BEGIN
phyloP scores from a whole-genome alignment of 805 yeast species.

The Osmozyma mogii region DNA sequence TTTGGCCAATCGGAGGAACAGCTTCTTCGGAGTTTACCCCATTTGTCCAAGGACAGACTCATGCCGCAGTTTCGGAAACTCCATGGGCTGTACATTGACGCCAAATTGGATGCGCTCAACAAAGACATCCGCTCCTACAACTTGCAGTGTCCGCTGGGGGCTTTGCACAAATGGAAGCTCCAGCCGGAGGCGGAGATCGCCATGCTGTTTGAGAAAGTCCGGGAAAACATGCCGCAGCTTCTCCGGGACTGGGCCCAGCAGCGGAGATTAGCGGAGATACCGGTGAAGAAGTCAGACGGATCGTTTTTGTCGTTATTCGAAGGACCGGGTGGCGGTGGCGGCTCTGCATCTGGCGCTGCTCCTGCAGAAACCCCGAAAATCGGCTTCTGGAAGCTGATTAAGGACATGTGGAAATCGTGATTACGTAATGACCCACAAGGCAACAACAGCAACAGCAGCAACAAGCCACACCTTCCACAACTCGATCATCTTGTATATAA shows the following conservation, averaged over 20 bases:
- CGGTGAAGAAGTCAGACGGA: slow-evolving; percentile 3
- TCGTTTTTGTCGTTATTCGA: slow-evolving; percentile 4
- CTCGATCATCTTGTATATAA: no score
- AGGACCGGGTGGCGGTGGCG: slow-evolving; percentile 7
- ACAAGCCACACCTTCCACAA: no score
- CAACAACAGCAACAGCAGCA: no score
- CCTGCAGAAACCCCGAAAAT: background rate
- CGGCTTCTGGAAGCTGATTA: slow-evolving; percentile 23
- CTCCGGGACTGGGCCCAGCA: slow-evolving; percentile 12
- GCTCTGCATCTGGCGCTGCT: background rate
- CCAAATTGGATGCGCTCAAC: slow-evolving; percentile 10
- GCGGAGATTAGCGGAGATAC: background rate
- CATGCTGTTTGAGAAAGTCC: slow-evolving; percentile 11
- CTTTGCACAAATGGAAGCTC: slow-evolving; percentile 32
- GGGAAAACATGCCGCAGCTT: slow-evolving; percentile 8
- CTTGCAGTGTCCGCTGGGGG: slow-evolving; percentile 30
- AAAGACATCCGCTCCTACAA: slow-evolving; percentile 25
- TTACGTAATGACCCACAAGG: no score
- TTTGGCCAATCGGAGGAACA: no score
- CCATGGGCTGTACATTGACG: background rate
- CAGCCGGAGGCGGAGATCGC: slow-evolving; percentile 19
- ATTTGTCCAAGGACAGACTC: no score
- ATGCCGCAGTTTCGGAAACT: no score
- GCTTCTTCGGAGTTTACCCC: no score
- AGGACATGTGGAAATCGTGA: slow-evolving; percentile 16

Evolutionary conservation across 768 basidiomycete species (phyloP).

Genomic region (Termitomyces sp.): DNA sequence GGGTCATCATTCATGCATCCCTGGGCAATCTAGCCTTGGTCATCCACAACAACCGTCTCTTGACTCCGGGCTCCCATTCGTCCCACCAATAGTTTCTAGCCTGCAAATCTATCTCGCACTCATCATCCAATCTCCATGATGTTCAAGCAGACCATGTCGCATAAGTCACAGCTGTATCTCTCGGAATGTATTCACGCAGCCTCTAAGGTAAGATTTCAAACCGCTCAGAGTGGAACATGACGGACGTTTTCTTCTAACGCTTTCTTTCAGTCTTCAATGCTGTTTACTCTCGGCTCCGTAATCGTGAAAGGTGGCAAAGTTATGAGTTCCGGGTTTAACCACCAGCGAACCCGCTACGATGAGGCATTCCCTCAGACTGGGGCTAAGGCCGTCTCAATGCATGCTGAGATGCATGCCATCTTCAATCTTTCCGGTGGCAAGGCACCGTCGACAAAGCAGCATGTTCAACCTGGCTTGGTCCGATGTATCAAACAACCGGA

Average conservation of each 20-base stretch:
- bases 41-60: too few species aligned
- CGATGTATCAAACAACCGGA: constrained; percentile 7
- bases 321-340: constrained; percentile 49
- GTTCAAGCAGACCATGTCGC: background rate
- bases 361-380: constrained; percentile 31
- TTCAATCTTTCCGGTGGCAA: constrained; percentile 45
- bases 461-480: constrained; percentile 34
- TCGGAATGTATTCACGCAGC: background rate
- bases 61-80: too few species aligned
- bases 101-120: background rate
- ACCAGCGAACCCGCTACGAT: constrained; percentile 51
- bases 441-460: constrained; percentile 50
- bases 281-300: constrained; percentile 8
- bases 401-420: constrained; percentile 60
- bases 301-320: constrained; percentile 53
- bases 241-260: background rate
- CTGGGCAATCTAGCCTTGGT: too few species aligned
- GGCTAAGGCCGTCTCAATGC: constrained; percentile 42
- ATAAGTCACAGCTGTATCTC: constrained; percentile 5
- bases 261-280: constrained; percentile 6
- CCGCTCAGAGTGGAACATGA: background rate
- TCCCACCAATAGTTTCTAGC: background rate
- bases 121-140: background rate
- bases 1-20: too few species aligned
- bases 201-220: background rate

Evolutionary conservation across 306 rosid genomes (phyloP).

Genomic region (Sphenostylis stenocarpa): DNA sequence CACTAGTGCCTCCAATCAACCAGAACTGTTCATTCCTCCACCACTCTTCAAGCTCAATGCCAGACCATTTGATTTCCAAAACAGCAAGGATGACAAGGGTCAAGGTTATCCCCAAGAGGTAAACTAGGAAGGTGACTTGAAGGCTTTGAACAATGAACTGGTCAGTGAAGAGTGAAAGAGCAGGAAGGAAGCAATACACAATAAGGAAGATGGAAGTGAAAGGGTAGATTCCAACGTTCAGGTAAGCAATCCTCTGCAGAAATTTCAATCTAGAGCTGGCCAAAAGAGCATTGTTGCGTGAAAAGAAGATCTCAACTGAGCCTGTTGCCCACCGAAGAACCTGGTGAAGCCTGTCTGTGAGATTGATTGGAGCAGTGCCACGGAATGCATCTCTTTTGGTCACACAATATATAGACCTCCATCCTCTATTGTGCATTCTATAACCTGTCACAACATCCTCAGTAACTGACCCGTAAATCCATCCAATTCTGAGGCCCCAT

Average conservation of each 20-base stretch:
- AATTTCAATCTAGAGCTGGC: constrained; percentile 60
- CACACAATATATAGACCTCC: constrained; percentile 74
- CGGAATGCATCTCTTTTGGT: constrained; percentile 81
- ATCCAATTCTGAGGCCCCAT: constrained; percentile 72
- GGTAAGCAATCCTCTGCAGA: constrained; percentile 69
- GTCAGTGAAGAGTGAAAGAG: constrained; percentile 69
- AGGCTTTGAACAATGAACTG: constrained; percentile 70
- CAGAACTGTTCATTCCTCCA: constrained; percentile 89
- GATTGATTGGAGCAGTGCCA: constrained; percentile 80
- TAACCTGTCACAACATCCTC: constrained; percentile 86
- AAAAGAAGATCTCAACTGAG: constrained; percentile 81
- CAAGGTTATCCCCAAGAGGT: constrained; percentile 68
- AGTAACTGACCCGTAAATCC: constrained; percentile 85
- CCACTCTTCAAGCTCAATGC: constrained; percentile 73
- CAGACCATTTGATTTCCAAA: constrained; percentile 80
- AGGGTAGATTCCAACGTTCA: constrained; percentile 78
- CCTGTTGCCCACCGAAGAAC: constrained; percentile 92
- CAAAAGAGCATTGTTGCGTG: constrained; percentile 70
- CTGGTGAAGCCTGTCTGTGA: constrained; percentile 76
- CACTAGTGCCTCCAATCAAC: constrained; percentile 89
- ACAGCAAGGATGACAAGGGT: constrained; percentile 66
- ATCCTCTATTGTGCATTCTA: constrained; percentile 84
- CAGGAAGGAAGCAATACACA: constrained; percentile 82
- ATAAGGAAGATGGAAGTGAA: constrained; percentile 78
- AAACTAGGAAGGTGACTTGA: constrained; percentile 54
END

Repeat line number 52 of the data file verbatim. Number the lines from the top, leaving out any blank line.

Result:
- TCCCACCAATAGTTTCTAGC: background rate